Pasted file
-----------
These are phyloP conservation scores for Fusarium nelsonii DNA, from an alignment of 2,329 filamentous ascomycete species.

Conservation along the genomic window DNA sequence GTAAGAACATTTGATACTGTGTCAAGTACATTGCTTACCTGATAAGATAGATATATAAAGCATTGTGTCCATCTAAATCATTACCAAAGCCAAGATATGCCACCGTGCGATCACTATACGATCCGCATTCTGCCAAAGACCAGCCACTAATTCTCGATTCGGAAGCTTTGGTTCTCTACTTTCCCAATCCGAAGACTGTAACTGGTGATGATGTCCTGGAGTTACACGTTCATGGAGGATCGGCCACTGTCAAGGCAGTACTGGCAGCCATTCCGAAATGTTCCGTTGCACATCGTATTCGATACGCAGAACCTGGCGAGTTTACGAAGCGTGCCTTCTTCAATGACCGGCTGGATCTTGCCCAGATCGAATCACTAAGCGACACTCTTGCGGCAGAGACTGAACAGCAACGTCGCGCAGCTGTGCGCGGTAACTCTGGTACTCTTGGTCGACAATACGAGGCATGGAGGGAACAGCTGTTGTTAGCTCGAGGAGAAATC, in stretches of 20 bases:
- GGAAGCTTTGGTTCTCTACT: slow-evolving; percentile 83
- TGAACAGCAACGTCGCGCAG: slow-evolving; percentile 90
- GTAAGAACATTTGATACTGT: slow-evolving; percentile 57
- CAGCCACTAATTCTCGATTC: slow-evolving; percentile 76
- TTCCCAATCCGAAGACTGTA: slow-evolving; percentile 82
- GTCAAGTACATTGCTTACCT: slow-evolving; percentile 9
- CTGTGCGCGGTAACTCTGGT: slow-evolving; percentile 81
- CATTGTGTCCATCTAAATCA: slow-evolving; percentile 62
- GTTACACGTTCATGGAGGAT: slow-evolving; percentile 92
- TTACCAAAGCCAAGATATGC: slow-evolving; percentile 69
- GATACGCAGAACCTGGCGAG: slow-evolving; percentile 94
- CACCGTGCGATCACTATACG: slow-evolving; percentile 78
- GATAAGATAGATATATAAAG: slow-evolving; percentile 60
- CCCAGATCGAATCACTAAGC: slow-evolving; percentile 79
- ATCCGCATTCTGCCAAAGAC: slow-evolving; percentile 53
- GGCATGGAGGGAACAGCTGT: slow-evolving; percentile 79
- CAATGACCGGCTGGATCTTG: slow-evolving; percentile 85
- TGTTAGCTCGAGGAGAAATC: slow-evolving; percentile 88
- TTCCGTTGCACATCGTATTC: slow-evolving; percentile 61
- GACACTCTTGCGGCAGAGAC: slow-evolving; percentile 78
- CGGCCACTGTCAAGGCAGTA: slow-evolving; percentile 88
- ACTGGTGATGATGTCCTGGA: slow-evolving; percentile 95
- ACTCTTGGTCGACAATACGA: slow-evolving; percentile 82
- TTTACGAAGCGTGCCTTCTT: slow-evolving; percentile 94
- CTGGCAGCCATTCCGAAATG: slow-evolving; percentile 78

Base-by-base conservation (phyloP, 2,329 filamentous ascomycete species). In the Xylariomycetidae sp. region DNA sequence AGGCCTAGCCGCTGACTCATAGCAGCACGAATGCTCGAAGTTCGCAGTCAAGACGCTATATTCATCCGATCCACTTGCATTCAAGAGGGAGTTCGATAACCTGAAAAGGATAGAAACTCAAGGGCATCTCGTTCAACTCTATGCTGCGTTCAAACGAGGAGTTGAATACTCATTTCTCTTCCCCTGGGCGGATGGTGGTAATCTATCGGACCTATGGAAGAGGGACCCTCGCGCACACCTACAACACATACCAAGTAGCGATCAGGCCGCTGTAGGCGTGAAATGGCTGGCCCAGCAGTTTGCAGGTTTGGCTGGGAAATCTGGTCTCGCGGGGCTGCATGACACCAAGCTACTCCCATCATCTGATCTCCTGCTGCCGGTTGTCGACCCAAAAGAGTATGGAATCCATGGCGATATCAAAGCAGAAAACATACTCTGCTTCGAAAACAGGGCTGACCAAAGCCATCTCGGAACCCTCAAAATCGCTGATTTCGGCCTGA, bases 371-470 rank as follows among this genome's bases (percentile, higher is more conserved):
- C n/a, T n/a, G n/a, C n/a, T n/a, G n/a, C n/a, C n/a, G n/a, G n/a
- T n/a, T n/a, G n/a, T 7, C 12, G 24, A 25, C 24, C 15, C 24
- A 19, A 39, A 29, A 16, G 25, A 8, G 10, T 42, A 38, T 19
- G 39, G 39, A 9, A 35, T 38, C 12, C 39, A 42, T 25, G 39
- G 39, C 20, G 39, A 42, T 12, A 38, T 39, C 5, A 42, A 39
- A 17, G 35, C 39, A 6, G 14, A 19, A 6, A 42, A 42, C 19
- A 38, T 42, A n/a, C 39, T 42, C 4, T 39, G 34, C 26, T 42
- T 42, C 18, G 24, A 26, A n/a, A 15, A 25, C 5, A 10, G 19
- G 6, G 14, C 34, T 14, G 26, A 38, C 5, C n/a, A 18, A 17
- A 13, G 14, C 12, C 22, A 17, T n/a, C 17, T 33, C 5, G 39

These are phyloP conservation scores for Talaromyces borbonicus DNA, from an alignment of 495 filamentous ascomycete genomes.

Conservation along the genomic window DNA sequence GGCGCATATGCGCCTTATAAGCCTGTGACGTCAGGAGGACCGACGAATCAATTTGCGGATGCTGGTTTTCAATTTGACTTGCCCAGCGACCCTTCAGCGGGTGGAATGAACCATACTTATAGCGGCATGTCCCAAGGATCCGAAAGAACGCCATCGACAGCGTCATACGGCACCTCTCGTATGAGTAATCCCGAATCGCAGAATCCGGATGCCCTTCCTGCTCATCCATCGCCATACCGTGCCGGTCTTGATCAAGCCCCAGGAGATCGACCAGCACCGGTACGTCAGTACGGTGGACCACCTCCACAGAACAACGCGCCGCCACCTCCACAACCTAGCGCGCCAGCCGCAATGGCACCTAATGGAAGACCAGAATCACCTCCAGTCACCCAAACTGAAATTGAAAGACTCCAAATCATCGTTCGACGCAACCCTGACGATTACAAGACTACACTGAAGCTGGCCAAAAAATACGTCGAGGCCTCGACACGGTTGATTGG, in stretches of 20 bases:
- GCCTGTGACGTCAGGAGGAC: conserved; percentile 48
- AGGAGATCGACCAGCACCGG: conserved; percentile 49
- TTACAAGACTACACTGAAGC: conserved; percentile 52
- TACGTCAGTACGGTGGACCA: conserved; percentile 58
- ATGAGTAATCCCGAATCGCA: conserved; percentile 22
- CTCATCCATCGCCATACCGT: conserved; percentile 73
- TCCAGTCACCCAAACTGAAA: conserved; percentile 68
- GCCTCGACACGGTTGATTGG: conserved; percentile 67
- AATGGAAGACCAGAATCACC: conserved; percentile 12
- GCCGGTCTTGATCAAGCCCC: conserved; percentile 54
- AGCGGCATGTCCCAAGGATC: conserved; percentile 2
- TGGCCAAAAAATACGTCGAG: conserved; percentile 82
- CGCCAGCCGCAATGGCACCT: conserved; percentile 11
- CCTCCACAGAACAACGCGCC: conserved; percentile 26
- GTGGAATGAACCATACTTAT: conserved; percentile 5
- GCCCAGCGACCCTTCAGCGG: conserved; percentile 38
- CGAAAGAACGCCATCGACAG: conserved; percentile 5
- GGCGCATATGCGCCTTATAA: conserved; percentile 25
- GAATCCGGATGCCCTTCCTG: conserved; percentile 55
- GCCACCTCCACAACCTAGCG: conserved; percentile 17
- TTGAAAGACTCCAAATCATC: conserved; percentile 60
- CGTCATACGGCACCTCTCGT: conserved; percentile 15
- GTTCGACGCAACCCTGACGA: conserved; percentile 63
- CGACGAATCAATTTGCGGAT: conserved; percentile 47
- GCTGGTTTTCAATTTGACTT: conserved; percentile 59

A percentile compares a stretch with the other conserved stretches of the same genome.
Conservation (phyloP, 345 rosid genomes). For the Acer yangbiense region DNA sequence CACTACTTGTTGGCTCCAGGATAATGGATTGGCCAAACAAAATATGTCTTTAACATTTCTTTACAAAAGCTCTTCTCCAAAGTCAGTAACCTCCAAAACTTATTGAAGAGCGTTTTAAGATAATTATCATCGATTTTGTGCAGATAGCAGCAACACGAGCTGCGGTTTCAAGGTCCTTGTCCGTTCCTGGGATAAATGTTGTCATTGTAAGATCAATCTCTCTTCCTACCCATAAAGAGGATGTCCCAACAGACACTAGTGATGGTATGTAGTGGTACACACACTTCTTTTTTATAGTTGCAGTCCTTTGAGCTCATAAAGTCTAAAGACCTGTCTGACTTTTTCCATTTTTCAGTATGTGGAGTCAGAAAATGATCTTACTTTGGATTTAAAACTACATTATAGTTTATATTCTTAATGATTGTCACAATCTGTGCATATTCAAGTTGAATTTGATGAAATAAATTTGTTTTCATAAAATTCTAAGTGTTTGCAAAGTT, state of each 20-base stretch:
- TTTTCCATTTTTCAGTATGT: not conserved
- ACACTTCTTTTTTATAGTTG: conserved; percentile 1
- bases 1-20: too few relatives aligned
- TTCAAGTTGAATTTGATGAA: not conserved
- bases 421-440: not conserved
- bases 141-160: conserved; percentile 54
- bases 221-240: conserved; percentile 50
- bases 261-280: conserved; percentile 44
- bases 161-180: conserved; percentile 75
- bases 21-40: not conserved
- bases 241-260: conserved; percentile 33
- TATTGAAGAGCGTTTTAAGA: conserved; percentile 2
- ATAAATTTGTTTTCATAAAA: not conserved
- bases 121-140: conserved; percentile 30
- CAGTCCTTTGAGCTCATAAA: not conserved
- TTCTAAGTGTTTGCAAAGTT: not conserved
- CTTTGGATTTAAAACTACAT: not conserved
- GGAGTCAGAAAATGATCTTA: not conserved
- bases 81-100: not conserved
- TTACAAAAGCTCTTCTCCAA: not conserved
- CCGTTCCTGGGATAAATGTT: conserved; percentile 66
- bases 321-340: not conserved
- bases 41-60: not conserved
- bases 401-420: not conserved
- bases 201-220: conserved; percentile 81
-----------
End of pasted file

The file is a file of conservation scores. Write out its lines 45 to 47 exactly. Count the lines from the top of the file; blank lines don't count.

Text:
- ATGAGTAATCCCGAATCGCA: conserved; percentile 22
- CTCATCCATCGCCATACCGT: conserved; percentile 73
- TCCAGTCACCCAAACTGAAA: conserved; percentile 68